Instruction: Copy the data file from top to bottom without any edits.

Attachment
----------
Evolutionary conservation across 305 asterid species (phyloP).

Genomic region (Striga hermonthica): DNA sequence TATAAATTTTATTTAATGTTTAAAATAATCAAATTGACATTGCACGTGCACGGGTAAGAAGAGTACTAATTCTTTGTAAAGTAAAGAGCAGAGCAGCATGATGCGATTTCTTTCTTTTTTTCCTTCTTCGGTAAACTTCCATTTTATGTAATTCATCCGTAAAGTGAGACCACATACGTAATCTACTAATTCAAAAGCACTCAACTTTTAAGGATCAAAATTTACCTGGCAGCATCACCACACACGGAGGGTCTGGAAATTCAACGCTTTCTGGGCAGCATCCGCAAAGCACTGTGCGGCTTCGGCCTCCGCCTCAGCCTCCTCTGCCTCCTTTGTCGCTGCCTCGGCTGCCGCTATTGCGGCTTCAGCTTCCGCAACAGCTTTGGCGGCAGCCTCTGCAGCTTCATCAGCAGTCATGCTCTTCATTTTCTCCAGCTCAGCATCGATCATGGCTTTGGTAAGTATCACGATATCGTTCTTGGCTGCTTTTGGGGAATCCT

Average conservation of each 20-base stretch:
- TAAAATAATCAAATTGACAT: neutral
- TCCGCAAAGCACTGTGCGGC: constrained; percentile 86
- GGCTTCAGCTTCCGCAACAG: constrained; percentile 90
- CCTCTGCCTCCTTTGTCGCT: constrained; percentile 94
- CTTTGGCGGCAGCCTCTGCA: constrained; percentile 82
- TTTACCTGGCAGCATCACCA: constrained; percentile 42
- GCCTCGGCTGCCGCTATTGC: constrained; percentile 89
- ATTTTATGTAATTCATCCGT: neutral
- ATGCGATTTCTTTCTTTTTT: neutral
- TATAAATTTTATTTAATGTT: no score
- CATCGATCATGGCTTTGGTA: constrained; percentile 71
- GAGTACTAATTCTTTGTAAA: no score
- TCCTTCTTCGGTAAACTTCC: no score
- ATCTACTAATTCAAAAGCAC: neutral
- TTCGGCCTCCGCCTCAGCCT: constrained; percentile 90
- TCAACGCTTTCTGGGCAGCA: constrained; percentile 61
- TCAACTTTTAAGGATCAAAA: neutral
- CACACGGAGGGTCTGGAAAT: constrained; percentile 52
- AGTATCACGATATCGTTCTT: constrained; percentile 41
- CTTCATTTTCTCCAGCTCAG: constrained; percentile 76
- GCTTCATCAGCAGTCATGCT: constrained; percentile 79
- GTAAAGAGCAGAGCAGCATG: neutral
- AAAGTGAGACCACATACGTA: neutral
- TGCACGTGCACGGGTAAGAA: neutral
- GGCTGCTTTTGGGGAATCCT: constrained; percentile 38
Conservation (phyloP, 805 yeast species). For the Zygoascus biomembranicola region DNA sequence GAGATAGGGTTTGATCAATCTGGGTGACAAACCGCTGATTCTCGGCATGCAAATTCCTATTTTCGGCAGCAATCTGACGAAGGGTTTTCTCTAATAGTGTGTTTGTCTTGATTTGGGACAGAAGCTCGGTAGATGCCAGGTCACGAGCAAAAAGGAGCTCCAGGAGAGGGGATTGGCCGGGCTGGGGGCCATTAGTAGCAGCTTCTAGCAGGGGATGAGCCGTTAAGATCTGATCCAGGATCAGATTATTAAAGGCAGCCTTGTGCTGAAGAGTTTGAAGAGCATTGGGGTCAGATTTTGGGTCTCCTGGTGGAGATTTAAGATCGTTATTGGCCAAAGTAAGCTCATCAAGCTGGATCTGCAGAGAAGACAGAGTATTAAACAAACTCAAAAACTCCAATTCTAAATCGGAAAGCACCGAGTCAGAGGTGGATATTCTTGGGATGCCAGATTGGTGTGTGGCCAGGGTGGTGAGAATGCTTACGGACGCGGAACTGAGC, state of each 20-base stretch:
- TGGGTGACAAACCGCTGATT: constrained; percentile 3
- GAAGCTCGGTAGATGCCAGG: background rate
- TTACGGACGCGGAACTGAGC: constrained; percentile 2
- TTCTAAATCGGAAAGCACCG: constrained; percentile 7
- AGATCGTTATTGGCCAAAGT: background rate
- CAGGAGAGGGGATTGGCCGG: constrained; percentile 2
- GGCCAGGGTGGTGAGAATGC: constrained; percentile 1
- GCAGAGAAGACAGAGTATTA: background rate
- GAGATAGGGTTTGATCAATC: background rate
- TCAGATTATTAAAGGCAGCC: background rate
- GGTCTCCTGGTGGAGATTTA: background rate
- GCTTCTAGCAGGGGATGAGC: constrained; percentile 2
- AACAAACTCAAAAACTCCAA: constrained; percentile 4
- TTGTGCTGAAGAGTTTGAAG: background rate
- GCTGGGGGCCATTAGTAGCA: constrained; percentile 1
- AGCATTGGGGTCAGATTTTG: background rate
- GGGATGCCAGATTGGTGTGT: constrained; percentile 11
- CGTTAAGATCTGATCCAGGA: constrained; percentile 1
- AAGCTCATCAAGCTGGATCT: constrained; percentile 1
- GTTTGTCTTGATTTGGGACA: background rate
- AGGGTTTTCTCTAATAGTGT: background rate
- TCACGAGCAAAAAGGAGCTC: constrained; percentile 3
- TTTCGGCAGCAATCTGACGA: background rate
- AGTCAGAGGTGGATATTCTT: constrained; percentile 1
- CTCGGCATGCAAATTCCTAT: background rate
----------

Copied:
Evolutionary conservation across 305 asterid species (phyloP).

Genomic region (Striga hermonthica): DNA sequence TATAAATTTTATTTAATGTTTAAAATAATCAAATTGACATTGCACGTGCACGGGTAAGAAGAGTACTAATTCTTTGTAAAGTAAAGAGCAGAGCAGCATGATGCGATTTCTTTCTTTTTTTCCTTCTTCGGTAAACTTCCATTTTATGTAATTCATCCGTAAAGTGAGACCACATACGTAATCTACTAATTCAAAAGCACTCAACTTTTAAGGATCAAAATTTACCTGGCAGCATCACCACACACGGAGGGTCTGGAAATTCAACGCTTTCTGGGCAGCATCCGCAAAGCACTGTGCGGCTTCGGCCTCCGCCTCAGCCTCCTCTGCCTCCTTTGTCGCTGCCTCGGCTGCCGCTATTGCGGCTTCAGCTTCCGCAACAGCTTTGGCGGCAGCCTCTGCAGCTTCATCAGCAGTCATGCTCTTCATTTTCTCCAGCTCAGCATCGATCATGGCTTTGGTAAGTATCACGATATCGTTCTTGGCTGCTTTTGGGGAATCCT

Average conservation of each 20-base stretch:
- TAAAATAATCAAATTGACAT: neutral
- TCCGCAAAGCACTGTGCGGC: constrained; percentile 86
- GGCTTCAGCTTCCGCAACAG: constrained; percentile 90
- CCTCTGCCTCCTTTGTCGCT: constrained; percentile 94
- CTTTGGCGGCAGCCTCTGCA: constrained; percentile 82
- TTTACCTGGCAGCATCACCA: constrained; percentile 42
- GCCTCGGCTGCCGCTATTGC: constrained; percentile 89
- ATTTTATGTAATTCATCCGT: neutral
- ATGCGATTTCTTTCTTTTTT: neutral
- TATAAATTTTATTTAATGTT: no score
- CATCGATCATGGCTTTGGTA: constrained; percentile 71
- GAGTACTAATTCTTTGTAAA: no score
- TCCTTCTTCGGTAAACTTCC: no score
- ATCTACTAATTCAAAAGCAC: neutral
- TTCGGCCTCCGCCTCAGCCT: constrained; percentile 90
- TCAACGCTTTCTGGGCAGCA: constrained; percentile 61
- TCAACTTTTAAGGATCAAAA: neutral
- CACACGGAGGGTCTGGAAAT: constrained; percentile 52
- AGTATCACGATATCGTTCTT: constrained; percentile 41
- CTTCATTTTCTCCAGCTCAG: constrained; percentile 76
- GCTTCATCAGCAGTCATGCT: constrained; percentile 79
- GTAAAGAGCAGAGCAGCATG: neutral
- AAAGTGAGACCACATACGTA: neutral
- TGCACGTGCACGGGTAAGAA: neutral
- GGCTGCTTTTGGGGAATCCT: constrained; percentile 38
Conservation (phyloP, 805 yeast species). For the Zygoascus biomembranicola region DNA sequence GAGATAGGGTTTGATCAATCTGGGTGACAAACCGCTGATTCTCGGCATGCAAATTCCTATTTTCGGCAGCAATCTGACGAAGGGTTTTCTCTAATAGTGTGTTTGTCTTGATTTGGGACAGAAGCTCGGTAGATGCCAGGTCACGAGCAAAAAGGAGCTCCAGGAGAGGGGATTGGCCGGGCTGGGGGCCATTAGTAGCAGCTTCTAGCAGGGGATGAGCCGTTAAGATCTGATCCAGGATCAGATTATTAAAGGCAGCCTTGTGCTGAAGAGTTTGAAGAGCATTGGGGTCAGATTTTGGGTCTCCTGGTGGAGATTTAAGATCGTTATTGGCCAAAGTAAGCTCATCAAGCTGGATCTGCAGAGAAGACAGAGTATTAAACAAACTCAAAAACTCCAATTCTAAATCGGAAAGCACCGAGTCAGAGGTGGATATTCTTGGGATGCCAGATTGGTGTGTGGCCAGGGTGGTGAGAATGCTTACGGACGCGGAACTGAGC, state of each 20-base stretch:
- TGGGTGACAAACCGCTGATT: constrained; percentile 3
- GAAGCTCGGTAGATGCCAGG: background rate
- TTACGGACGCGGAACTGAGC: constrained; percentile 2
- TTCTAAATCGGAAAGCACCG: constrained; percentile 7
- AGATCGTTATTGGCCAAAGT: background rate
- CAGGAGAGGGGATTGGCCGG: constrained; percentile 2
- GGCCAGGGTGGTGAGAATGC: constrained; percentile 1
- GCAGAGAAGACAGAGTATTA: background rate
- GAGATAGGGTTTGATCAATC: background rate
- TCAGATTATTAAAGGCAGCC: background rate
- GGTCTCCTGGTGGAGATTTA: background rate
- GCTTCTAGCAGGGGATGAGC: constrained; percentile 2
- AACAAACTCAAAAACTCCAA: constrained; percentile 4
- TTGTGCTGAAGAGTTTGAAG: background rate
- GCTGGGGGCCATTAGTAGCA: constrained; percentile 1
- AGCATTGGGGTCAGATTTTG: background rate
- GGGATGCCAGATTGGTGTGT: constrained; percentile 11
- CGTTAAGATCTGATCCAGGA: constrained; percentile 1
- AAGCTCATCAAGCTGGATCT: constrained; percentile 1
- GTTTGTCTTGATTTGGGACA: background rate
- AGGGTTTTCTCTAATAGTGT: background rate
- TCACGAGCAAAAAGGAGCTC: constrained; percentile 3
- TTTCGGCAGCAATCTGACGA: background rate
- AGTCAGAGGTGGATATTCTT: constrained; percentile 1
- CTCGGCATGCAAATTCCTAT: background rate